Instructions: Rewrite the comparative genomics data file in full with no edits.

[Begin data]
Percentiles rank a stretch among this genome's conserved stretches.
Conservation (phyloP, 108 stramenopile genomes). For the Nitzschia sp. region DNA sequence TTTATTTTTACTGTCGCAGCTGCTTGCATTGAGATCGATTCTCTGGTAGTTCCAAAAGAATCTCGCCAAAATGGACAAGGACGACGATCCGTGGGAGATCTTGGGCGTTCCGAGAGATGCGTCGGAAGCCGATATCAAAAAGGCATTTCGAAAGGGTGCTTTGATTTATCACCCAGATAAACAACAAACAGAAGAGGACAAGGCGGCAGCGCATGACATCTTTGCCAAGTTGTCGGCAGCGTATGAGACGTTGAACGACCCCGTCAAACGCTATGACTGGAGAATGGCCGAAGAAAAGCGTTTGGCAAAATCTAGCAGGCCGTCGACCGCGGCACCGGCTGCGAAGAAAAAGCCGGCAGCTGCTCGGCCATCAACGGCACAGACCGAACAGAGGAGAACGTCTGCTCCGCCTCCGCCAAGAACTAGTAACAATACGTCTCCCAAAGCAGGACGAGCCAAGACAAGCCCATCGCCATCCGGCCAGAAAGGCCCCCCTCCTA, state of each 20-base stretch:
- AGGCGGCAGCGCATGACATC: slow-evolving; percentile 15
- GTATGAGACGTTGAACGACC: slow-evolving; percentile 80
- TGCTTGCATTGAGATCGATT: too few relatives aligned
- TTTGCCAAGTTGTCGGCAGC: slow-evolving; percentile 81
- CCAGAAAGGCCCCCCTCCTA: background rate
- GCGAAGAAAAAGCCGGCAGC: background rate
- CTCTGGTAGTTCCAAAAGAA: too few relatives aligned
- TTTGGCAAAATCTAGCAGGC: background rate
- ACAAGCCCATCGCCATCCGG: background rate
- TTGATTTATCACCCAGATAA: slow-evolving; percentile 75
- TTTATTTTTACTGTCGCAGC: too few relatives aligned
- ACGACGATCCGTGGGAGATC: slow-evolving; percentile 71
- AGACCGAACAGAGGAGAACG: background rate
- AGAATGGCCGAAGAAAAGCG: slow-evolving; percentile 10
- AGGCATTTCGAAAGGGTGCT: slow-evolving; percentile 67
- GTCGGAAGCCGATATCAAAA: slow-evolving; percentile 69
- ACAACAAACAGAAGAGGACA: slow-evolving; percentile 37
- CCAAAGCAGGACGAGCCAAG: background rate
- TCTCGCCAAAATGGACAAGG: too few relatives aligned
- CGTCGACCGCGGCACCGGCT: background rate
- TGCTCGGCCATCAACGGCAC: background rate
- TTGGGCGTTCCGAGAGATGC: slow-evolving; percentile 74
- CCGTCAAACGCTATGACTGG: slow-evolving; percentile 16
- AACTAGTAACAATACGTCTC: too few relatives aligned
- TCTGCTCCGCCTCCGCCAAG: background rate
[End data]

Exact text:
Percentiles rank a stretch among this genome's conserved stretches.
Conservation (phyloP, 108 stramenopile genomes). For the Nitzschia sp. region DNA sequence TTTATTTTTACTGTCGCAGCTGCTTGCATTGAGATCGATTCTCTGGTAGTTCCAAAAGAATCTCGCCAAAATGGACAAGGACGACGATCCGTGGGAGATCTTGGGCGTTCCGAGAGATGCGTCGGAAGCCGATATCAAAAAGGCATTTCGAAAGGGTGCTTTGATTTATCACCCAGATAAACAACAAACAGAAGAGGACAAGGCGGCAGCGCATGACATCTTTGCCAAGTTGTCGGCAGCGTATGAGACGTTGAACGACCCCGTCAAACGCTATGACTGGAGAATGGCCGAAGAAAAGCGTTTGGCAAAATCTAGCAGGCCGTCGACCGCGGCACCGGCTGCGAAGAAAAAGCCGGCAGCTGCTCGGCCATCAACGGCACAGACCGAACAGAGGAGAACGTCTGCTCCGCCTCCGCCAAGAACTAGTAACAATACGTCTCCCAAAGCAGGACGAGCCAAGACAAGCCCATCGCCATCCGGCCAGAAAGGCCCCCCTCCTA, state of each 20-base stretch:
- AGGCGGCAGCGCATGACATC: slow-evolving; percentile 15
- GTATGAGACGTTGAACGACC: slow-evolving; percentile 80
- TGCTTGCATTGAGATCGATT: too few relatives aligned
- TTTGCCAAGTTGTCGGCAGC: slow-evolving; percentile 81
- CCAGAAAGGCCCCCCTCCTA: background rate
- GCGAAGAAAAAGCCGGCAGC: background rate
- CTCTGGTAGTTCCAAAAGAA: too few relatives aligned
- TTTGGCAAAATCTAGCAGGC: background rate
- ACAAGCCCATCGCCATCCGG: background rate
- TTGATTTATCACCCAGATAA: slow-evolving; percentile 75
- TTTATTTTTACTGTCGCAGC: too few relatives aligned
- ACGACGATCCGTGGGAGATC: slow-evolving; percentile 71
- AGACCGAACAGAGGAGAACG: background rate
- AGAATGGCCGAAGAAAAGCG: slow-evolving; percentile 10
- AGGCATTTCGAAAGGGTGCT: slow-evolving; percentile 67
- GTCGGAAGCCGATATCAAAA: slow-evolving; percentile 69
- ACAACAAACAGAAGAGGACA: slow-evolving; percentile 37
- CCAAAGCAGGACGAGCCAAG: background rate
- TCTCGCCAAAATGGACAAGG: too few relatives aligned
- CGTCGACCGCGGCACCGGCT: background rate
- TGCTCGGCCATCAACGGCAC: background rate
- TTGGGCGTTCCGAGAGATGC: slow-evolving; percentile 74
- CCGTCAAACGCTATGACTGG: slow-evolving; percentile 16
- AACTAGTAACAATACGTCTC: too few relatives aligned
- TCTGCTCCGCCTCCGCCAAG: background rate